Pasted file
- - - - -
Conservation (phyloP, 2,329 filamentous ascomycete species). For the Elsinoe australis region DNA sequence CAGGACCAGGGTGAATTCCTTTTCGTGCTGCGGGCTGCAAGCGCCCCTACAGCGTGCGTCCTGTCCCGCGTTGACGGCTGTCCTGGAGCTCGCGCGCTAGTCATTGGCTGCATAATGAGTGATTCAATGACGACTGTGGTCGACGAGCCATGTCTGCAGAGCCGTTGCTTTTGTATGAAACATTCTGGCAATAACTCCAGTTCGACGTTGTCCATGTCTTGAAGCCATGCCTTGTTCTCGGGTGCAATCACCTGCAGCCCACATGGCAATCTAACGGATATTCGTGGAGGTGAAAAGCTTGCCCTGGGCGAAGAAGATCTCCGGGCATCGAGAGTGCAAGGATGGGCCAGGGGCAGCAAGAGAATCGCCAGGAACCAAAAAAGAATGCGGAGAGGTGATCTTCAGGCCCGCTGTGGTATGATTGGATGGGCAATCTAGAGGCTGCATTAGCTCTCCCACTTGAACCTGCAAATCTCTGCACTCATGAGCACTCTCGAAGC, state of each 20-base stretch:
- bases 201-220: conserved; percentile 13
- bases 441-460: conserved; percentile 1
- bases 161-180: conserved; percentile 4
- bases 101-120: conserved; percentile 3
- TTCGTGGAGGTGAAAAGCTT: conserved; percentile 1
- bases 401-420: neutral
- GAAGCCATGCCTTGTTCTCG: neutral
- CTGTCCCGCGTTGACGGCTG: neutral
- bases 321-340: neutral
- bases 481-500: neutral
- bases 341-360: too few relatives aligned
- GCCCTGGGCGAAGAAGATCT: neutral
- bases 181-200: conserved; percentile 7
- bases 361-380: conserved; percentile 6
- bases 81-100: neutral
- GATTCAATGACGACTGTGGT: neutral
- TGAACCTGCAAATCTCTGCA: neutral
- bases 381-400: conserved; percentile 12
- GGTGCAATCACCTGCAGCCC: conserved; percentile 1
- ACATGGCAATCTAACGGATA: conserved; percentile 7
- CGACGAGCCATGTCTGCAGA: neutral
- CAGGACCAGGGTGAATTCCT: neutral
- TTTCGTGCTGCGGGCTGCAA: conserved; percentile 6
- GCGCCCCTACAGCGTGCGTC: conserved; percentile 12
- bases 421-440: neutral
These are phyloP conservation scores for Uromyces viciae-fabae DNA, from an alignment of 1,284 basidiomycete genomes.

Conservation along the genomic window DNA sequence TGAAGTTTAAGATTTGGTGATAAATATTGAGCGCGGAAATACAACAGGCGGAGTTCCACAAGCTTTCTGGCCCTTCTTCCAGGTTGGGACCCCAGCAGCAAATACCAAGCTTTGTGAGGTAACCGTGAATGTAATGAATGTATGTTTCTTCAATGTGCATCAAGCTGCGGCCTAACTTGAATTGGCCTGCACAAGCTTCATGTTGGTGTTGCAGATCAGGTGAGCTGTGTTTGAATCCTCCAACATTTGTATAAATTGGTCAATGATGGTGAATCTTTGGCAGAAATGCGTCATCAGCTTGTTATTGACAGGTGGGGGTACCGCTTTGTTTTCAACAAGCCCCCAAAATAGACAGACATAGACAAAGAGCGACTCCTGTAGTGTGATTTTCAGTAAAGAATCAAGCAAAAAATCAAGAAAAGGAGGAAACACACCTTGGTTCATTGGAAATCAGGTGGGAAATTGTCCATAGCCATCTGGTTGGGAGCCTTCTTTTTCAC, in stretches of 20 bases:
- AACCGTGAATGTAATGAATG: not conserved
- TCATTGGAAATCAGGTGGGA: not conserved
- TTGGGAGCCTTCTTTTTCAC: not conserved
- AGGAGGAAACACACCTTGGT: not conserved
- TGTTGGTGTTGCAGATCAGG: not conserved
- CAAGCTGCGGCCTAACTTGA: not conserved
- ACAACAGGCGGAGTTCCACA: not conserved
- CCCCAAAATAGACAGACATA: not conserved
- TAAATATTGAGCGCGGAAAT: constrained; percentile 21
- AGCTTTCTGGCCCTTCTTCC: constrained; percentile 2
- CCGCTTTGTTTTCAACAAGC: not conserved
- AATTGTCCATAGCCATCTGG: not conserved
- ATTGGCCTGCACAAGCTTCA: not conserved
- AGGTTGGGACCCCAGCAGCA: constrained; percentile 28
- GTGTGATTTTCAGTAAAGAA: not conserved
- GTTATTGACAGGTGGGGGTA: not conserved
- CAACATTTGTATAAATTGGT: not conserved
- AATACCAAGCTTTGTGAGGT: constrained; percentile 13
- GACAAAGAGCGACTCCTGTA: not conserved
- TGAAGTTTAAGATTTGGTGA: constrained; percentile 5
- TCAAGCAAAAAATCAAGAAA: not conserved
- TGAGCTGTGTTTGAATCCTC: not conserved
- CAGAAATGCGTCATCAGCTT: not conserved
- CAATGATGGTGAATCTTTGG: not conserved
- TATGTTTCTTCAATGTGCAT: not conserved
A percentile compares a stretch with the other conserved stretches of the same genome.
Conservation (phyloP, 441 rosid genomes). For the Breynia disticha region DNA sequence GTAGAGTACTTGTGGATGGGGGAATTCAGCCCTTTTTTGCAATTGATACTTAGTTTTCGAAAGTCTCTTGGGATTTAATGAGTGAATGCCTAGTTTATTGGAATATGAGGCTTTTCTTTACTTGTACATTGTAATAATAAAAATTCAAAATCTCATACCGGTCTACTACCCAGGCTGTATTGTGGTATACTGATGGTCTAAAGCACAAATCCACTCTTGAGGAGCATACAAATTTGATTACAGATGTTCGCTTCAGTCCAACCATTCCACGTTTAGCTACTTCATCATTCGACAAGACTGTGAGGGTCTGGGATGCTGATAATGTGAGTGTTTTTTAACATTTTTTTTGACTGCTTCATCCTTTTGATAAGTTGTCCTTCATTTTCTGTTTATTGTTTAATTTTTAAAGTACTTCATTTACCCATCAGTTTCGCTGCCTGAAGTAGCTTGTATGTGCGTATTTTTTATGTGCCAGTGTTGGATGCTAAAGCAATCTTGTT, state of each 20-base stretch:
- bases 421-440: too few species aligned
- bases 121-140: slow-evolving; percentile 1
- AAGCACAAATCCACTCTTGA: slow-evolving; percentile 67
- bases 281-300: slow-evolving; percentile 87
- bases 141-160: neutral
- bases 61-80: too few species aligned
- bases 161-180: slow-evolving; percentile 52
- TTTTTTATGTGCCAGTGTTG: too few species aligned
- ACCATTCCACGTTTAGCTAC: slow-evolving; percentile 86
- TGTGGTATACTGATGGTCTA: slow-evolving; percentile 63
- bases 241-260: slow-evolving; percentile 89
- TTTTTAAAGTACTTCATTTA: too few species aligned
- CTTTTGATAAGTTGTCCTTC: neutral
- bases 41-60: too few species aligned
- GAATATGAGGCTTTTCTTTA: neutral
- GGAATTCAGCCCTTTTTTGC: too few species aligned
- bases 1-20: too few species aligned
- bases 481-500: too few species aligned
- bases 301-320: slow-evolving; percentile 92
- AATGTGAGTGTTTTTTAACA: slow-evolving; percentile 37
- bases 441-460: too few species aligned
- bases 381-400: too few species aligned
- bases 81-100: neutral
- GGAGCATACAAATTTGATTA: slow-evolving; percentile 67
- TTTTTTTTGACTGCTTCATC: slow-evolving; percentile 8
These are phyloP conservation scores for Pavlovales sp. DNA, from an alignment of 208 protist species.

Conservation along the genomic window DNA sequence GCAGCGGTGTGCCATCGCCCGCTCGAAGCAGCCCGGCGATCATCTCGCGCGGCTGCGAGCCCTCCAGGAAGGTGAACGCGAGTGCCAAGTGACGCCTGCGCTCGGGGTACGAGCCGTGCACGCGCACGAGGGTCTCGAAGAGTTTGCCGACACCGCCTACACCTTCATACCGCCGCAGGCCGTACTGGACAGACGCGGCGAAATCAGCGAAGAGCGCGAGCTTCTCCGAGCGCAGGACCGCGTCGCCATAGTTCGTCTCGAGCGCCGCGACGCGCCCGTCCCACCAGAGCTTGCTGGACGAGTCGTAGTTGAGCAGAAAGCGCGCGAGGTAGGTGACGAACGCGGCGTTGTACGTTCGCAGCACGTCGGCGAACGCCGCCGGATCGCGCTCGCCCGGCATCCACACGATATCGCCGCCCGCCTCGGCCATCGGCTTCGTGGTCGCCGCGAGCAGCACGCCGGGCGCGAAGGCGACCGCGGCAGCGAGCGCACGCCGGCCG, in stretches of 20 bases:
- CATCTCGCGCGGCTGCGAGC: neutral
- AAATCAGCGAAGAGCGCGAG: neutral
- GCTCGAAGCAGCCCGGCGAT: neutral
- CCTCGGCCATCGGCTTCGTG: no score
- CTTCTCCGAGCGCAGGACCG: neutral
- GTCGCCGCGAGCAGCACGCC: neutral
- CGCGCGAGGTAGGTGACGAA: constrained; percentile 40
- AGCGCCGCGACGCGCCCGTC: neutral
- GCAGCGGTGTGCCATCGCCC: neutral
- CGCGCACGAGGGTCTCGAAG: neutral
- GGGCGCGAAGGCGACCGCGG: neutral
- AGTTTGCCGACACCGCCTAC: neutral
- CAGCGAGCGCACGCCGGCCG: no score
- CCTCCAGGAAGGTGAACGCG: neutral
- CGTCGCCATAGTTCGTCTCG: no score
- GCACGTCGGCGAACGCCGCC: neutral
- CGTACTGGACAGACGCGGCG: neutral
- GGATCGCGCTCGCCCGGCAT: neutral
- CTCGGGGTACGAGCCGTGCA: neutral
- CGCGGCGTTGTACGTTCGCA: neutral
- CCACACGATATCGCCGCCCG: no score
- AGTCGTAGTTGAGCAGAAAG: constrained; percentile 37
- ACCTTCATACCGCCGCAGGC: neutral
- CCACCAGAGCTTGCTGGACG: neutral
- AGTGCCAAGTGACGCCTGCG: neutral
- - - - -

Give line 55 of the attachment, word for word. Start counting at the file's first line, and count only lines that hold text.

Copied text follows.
Conservation (phyloP, 441 rosid genomes). For the Breynia disticha region DNA sequence GTAGAGTACTTGTGGATGGGGGAATTCAGCCCTTTTTTGCAATTGATACTTAGTTTTCGAAAGTCTCTTGGGATTTAATGAGTGAATGCCTAGTTTATTGGAATATGAGGCTTTTCTTTACTTGTACATTGTAATAATAAAAATTCAAAATCTCATACCGGTCTACTACCCAGGCTGTATTGTGGTATACTGATGGTCTAAAGCACAAATCCACTCTTGAGGAGCATACAAATTTGATTACAGATGTTCGCTTCAGTCCAACCATTCCACGTTTAGCTACTTCATCATTCGACAAGACTGTGAGGGTCTGGGATGCTGATAATGTGAGTGTTTTTTAACATTTTTTTTGACTGCTTCATCCTTTTGATAAGTTGTCCTTCATTTTCTGTTTATTGTTTAATTTTTAAAGTACTTCATTTACCCATCAGTTTCGCTGCCTGAAGTAGCTTGTATGTGCGTATTTTTTATGTGCCAGTGTTGGATGCTAAAGCAATCTTGTT, state of each 20-base stretch: